Tuesday, February 24, 2015

Herbert T. "Hub" McGavock

According to Baseball-Reference.com, Herbert T. "Hub" McGavock played for the Indianapolis Jewell's ABCs in 1919, for the 1920 Nashville Giants, and finally for the 1921 Montgomery Grey Sox.

Several years before that he played for the Black Sox of the Capital City League in Nashville, Tennessee.

I haven't done much research, but it appears the Capital City League was formed around 1913 and carried the name through at least 1919.

The first I find of Herbert McGavock in the newspapers is as a player for the Black Sox.

Nashville Globe - May 23, 1913

He shows up again about four years later, still playing for the Black Sox.

Nashville Globe - June 8, 1917

Huzzah, the Globe has included a photo of Hub.

Nashville Globe - June 8, 1917

It seems that not soon after that Uncle Sam came calling and Herbert T. McGavock registered for the Draft.

Registration State: Tennessee; Registration County: Davidson; Roll: 1877599; Draft Board: 1
Ancestry.com. U.S., World War I Draft Registration Cards, 1917-1918 [database on-line].
Provo, UT, USA: Ancestry.com Operations Inc, 2005.
Original data: United States, Selective Service System. World War I Selective Service System Draft Registration Cards, 1917-1918. Washington, D.C.: National Archives and Records Administration. M1509, 4,582 rolls.
Imaged from Family History Library microfilm.

He was assigned to Camp Greene in North Carolina to be a butcher.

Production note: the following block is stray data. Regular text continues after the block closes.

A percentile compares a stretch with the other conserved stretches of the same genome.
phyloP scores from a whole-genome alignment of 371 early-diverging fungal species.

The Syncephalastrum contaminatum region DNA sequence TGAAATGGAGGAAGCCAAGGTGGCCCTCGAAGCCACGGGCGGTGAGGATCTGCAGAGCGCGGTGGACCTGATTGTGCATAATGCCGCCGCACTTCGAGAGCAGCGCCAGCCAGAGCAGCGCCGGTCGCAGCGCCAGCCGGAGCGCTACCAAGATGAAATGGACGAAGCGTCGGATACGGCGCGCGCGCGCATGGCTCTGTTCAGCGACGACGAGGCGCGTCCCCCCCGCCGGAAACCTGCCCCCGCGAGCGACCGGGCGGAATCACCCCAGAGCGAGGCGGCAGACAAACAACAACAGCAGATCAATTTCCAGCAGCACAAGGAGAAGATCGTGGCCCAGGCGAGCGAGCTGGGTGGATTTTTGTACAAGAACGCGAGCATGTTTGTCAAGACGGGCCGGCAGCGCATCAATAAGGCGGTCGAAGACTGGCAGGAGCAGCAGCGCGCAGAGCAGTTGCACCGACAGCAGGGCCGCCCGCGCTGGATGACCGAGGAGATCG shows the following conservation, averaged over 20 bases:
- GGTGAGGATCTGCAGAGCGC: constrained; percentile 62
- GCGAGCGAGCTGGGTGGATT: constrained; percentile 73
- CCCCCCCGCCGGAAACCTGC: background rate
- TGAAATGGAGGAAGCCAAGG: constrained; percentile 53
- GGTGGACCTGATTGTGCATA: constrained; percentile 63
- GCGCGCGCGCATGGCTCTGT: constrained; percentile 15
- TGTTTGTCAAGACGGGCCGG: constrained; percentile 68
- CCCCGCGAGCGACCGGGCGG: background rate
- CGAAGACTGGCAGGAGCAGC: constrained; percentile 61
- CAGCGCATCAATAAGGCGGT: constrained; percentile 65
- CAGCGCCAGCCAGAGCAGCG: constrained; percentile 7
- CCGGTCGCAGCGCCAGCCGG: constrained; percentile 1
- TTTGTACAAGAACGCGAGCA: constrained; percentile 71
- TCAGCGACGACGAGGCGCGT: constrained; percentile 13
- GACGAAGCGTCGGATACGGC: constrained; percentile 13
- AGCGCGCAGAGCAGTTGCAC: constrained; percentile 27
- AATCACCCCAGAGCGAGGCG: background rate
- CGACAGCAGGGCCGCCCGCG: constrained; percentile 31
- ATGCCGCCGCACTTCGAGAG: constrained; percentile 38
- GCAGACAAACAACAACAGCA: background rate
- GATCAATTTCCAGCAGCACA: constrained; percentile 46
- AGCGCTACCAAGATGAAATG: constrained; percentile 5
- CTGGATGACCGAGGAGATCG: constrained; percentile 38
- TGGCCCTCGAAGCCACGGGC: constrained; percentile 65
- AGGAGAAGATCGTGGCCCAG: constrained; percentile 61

Ancestry.com. U.S., Lists of Men Ordered to Report to Local Board for Military Duty, 1917–1918, Select States [database on-line]. Provo, UT, USA: Ancestry.com Operations, Inc., 2013.
Original data: War Department, Office of the Provost Marshal General, Selective Service System, 1917– 07/15/1919.
Lists of Men Ordered to Report to Local Board for Military Service, 1917–1918.
ARC ID: 578684. Textual records. Records of the Selective Service System (World War I), Record Group 163.
National Archives at Atlanta. Atlanta, Georgia. U.S.A.

After his stint in the Army he went back to baseball.  The following (from GenealogyBank.com) shows him in the outfield with Turkey Stearnes.

New Orleans Item - May 21, 1921

I lost his trail until he passed away in 1954.

Ancestry.com. U.S. National Cemetery Interment Control Forms, 1928-1962 [database on-line].
Provo, UT, USA: Ancestry.com Operations, Inc., 2012.
Interment Control Forms, 1928–1962. Interment Control Forms, A1 2110-B. Records of the Office of the Quartermaster General, 1774–1985, Record Group 92. The National Archives at College Park, College Park, Maryland.

image from Kathleen Fleury Bilbrey
from FindAGrave.com
used with permission